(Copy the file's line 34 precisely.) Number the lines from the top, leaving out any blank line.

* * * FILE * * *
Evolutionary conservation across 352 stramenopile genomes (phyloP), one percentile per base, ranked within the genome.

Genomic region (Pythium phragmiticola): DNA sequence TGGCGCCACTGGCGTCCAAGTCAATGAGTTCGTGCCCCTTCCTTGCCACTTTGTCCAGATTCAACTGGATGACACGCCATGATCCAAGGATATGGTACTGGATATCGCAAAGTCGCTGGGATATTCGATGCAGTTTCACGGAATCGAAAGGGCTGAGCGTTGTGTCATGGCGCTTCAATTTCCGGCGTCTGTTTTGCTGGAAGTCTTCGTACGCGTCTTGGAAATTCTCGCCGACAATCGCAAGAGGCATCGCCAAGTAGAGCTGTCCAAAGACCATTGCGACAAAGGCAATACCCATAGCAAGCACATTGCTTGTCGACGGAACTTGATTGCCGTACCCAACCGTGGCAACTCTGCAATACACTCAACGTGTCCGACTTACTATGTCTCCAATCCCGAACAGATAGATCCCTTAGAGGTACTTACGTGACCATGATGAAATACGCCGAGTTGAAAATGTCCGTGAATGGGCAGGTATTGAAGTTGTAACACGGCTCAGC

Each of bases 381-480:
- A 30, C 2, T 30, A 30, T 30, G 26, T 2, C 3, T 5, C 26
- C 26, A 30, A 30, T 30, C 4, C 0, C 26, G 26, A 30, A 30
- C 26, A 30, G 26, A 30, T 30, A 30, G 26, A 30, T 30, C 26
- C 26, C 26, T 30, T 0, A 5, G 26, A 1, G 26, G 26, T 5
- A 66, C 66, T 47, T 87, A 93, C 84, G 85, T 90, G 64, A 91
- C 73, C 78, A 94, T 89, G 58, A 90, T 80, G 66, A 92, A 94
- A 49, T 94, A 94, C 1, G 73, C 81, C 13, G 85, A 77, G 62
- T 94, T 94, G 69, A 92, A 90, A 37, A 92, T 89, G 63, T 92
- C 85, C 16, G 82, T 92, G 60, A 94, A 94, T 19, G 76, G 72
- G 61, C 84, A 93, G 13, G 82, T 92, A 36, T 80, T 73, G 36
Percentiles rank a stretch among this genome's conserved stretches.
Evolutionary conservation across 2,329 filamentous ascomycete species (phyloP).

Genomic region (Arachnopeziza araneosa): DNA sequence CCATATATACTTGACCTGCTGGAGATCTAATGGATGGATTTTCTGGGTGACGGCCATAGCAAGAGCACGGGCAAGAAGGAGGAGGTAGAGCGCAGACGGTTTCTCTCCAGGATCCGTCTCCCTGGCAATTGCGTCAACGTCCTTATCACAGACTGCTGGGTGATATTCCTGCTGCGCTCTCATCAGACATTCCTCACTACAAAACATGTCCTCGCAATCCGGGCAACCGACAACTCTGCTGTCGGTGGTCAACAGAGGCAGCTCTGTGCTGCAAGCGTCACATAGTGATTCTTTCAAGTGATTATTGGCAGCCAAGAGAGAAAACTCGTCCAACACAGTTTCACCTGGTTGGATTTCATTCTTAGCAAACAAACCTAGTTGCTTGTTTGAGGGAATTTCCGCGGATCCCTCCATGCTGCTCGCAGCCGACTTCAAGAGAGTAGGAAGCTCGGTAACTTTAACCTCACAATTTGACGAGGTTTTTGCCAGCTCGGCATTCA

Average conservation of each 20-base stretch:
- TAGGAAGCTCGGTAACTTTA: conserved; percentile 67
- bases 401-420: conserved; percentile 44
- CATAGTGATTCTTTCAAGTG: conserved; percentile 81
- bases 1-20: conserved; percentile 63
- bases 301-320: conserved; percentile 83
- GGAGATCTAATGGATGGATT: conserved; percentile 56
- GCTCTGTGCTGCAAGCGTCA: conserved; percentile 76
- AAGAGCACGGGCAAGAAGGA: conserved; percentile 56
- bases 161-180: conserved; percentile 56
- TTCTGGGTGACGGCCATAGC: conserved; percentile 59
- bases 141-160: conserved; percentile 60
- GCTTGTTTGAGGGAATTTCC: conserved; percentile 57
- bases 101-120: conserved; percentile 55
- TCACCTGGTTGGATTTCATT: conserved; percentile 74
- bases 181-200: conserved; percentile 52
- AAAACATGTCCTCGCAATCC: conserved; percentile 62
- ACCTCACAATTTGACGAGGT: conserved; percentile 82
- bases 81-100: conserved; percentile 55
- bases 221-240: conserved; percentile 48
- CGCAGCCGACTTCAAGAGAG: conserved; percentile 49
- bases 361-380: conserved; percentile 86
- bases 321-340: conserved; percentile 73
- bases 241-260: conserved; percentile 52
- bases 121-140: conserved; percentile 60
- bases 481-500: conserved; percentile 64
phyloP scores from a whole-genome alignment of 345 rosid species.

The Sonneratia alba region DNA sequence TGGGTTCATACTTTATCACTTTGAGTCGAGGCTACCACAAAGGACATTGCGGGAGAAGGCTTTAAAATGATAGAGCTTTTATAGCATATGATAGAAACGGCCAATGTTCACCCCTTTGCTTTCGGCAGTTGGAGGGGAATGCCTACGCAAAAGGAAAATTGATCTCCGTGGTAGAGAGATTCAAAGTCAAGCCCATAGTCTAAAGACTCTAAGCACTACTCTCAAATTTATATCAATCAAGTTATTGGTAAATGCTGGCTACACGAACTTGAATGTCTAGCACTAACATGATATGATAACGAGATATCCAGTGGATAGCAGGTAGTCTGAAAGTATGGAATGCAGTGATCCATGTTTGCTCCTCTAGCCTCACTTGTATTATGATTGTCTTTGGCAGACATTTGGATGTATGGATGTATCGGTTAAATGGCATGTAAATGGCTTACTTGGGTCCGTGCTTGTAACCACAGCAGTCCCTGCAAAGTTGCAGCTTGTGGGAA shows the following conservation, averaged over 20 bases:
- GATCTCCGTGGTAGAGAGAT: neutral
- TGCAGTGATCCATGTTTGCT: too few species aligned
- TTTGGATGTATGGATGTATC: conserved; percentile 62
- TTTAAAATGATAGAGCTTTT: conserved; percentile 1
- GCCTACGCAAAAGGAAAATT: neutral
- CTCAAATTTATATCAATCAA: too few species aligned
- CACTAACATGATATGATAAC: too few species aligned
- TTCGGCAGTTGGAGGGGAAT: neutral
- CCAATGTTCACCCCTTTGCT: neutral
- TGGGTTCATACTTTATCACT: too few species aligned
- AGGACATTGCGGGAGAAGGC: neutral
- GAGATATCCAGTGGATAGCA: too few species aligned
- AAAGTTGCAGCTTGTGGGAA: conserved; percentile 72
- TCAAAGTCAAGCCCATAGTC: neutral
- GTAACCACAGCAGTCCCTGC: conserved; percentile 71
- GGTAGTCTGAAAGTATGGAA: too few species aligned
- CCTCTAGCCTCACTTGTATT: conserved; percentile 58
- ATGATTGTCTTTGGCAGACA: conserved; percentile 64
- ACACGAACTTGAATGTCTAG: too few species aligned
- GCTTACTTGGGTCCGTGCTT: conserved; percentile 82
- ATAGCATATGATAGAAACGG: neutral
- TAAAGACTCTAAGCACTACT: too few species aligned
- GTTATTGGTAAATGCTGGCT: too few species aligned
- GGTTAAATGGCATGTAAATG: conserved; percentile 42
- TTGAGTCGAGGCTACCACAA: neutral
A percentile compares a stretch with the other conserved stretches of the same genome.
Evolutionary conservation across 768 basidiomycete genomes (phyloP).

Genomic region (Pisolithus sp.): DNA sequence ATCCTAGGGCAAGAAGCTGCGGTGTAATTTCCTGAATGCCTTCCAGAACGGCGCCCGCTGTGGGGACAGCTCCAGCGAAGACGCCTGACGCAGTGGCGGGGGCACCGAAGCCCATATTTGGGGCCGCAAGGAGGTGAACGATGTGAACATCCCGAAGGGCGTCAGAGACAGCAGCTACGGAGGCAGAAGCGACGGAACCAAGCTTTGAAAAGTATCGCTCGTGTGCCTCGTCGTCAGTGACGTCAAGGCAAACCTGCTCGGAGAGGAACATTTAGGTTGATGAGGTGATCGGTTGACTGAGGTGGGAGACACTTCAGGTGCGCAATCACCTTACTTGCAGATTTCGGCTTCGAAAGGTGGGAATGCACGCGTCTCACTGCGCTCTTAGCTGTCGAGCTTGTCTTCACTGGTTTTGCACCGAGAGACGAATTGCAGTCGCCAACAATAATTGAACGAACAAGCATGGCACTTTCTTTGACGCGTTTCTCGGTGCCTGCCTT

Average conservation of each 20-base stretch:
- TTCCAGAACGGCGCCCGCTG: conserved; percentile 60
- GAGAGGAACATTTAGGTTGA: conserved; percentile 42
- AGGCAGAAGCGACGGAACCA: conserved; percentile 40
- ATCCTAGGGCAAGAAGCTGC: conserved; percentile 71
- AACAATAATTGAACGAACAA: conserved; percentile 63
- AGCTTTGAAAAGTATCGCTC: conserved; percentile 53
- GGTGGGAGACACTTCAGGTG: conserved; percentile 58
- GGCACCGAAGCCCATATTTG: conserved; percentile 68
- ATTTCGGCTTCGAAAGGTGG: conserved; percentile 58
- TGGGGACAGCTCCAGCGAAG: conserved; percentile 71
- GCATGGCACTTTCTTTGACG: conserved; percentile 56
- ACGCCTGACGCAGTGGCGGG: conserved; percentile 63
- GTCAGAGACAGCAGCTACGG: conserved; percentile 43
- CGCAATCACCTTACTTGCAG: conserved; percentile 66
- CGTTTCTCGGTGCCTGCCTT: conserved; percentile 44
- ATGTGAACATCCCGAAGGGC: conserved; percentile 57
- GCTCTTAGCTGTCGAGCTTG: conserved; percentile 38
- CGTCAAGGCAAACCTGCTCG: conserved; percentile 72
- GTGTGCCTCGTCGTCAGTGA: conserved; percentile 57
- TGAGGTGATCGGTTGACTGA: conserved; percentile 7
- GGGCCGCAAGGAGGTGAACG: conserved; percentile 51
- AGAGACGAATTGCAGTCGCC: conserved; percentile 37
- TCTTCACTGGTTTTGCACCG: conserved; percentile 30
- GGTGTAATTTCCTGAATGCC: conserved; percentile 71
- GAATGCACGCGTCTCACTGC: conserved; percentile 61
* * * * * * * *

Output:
- ACCTCACAATTTGACGAGGT: conserved; percentile 82